New XR1 chip from Qualcomm starts path to dedicated VR/AR processing

During the Augmented World Expo in Santa Clara this week, Qualcomm announced a new, dedicated platform for future XR (extended reality) devices, the Snapdragon XR1. Targeting future standalone AR and VR headset and glasses designs, the XR1 marks the beginning of the company’s dedicated platforms aimed squarely at the segment.

The Snapdragon XR1 will be the first of a family of XR dedicated chips and platforms to enable a wide range of performance and pricing classes across an array of partner devices. Qualcomm is only releasing information on the XR1 today, but we can assume that future iterations will be incoming to create a tiered collection of processors to target mainstream to flagship level hardware.

Though Qualcomm today uses the existing Snapdragon mobile platforms to build its AR/VR reference designs, the expected growth of this field into a 186-million-unit base by 2023 is pushing the company to be more direct and more specialized in its product development.

The Snapdragon XR1 will address what Qualcomm calls the “high quality” implementations of VR. Placed well above the cheap or free “cardboard” integrations of smartphone-enabled designs, the XR1 exists to create solutions that are at or above the current level of standalone VR hardware powered by current Qualcomm chips. Today’s landscape of devices features products like the Oculus Go powered by the Snapdragon 821 mobile platform and the Lenovo Mirage Solo using the Snapdragon 835. Both are excellent examples of VR implementations, but the company sees a long-term benefit from removing the association of “mobile processor” from its flagship offerings for XR.

Instead, the value of creating a customized, high-value brand for Qualcomm to target dedicated VR headsets gives the company flexibility in pricing and feature set, without pigeon-holing the product team into predefined directions.

The specifics on the new Snapdragon XR1 are a bit of a mystery, but it includes most of the components we are used to seeing in mobile designs. That means a Kryo CPU, an Adreno GPU, a Hexagon DSP, audio processing, security features, image signal processor, and Wi-Fi. Missing from the mix is an LTE-capable modem, something that seems at least slightly counter to the company’s overall message of always connected devices.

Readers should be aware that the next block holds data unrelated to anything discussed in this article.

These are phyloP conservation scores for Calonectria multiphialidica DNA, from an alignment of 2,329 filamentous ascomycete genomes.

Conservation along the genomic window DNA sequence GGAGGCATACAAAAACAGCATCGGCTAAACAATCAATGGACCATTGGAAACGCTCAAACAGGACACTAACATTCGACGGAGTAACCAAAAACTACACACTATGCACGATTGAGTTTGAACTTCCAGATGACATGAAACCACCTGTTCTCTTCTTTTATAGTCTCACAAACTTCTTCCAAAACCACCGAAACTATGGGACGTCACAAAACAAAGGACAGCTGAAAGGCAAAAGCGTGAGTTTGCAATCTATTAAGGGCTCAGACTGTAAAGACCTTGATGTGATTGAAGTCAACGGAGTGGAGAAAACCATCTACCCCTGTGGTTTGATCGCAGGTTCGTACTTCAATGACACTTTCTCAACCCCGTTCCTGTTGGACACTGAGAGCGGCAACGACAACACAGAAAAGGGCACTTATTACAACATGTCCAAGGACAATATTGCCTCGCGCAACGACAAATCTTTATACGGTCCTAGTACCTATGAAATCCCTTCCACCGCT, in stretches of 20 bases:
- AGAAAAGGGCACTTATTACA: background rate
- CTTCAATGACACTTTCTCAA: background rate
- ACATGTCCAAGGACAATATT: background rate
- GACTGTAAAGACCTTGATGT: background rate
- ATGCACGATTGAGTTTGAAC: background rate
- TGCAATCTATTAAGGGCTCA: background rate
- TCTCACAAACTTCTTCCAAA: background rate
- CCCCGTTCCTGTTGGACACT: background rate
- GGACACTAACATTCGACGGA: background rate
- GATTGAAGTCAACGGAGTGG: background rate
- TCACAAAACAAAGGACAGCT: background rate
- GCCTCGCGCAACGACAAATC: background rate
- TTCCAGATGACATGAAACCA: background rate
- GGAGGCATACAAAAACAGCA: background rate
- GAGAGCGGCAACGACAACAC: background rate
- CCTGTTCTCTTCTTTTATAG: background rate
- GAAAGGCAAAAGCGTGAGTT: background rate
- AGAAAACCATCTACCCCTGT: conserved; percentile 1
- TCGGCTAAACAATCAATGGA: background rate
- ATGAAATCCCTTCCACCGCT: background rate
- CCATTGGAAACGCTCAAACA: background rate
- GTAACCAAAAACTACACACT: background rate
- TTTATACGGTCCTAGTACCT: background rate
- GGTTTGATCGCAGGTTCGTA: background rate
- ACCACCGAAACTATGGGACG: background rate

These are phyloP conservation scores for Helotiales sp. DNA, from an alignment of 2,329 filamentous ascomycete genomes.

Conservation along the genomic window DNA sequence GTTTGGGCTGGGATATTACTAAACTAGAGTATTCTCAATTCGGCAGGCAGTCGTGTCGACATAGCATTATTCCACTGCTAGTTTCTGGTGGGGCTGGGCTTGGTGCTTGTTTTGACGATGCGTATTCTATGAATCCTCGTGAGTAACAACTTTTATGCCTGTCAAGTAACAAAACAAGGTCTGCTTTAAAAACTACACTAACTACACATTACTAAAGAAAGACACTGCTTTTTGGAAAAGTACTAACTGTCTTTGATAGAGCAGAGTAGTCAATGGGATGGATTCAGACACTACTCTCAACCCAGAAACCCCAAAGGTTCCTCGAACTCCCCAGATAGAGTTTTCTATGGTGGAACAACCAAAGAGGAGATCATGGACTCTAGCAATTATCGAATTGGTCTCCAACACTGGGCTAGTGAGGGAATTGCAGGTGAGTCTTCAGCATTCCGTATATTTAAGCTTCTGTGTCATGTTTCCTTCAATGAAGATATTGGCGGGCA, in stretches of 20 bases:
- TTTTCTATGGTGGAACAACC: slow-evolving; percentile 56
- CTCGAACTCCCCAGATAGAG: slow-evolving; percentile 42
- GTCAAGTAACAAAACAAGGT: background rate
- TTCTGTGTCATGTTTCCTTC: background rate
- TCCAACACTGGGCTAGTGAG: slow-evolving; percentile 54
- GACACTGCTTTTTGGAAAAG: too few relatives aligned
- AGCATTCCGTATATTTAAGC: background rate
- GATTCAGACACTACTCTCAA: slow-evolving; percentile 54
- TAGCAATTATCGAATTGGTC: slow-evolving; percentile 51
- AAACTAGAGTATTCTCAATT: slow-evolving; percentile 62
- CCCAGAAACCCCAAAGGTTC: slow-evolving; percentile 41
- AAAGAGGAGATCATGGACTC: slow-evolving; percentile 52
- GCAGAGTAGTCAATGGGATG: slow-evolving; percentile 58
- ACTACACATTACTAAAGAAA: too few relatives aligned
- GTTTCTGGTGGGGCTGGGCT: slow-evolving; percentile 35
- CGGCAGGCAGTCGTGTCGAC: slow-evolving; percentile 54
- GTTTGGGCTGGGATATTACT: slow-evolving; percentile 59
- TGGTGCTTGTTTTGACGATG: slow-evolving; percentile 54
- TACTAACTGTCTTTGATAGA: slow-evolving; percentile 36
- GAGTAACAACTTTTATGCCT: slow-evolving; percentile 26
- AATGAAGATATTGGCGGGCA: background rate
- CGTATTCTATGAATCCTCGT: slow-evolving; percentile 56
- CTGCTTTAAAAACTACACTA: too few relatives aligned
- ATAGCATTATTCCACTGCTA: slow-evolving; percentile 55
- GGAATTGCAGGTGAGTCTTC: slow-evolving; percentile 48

Detailed performance metrics are missing for now, as Qualcomm allows its partners to design products around the XR1. With varying thermal constraints and battery life requirements, I think we’ll see some design-to-design differences between hardware. At that point we will need Qualcomm to divulge more information about the inner workings of the Snapdragon XR1.

I expect we’ll find the XR1 to perform around the level of the Snapdragon 835 SoC. This is interesting as the company has already announced the Snapdragon 845 as part of its latest AR/VR standalone reference headset design. The XR1 is targeting mainstream pricing in the world of VR, think the $200-$400 range, leaving the Snapdragon 845 as the current leader. If and when we see an XR2 model announced, I expect it will exceed the performance of the SD 845 and the family of XR chips will expand accordingly.

The Qualcomm Snapdragon XR1 does have some impressive capabilities of its own, though keep in mind that all of this is encompassed in the 845 designs as well. Features like 4K HDR display output, 3D spatial audio with aptX and Aqstic capability, voice UI and noise filtering, and even AI processing courtesy of the CPU/GPU/DSP combo, all feature prominently in the XR1. The chip will support both 3DoF (degree of freedom) movement and controllers as well as 6DoF, though the wider range of available movement will be associated with higher tier, higher priced devices.

The first crop of announced customers includes HTC Vive and several others. Oculus isn’t on the list, but I think that’s because the Oculus Go was just released and utilizes a lower level of processor technology than XR1 will provide. Qualcomm has solidified its leadership position in the world of standalone AR/VR headsets, with almost no direct competition on the horizon. As the market opportunity expands, so will the potential for Qualcomm’s growth in it, but also the likelihood we will see other companies dip their toes into the mix.

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Ryan Shrout

Ryan is the founder and lead analyst at Shrout Research, consulting and advising leaders in the mobile, graphics, processors and platforms. With more than 17 years of experience evaluating and analyzing hardware and technology as the owner of PC Perspective, Ryan has a breadth of knowledge in nearly all fields of hardware including CPUs, GPUs, SoC design, memory systems, storage, graphics, displays and their integration into smartphones, laptops, PCs and VR headsets. Ryan has worked with nearly every major technology giant and their product management teams including Intel, Qualcomm, AMD, NVIDIA, MediaTek, Dell, Lenovo, Huawei, HTC, Samsung, ASUS, Oculus, Microsoft and Adobe. With a focus on in-depth and real-world testing and with nearly two decades of hands-on experience, he focuses Shrout Research on bringing valuable insight on competitive analysis, consumer product expectations and real-world experience comparisons.

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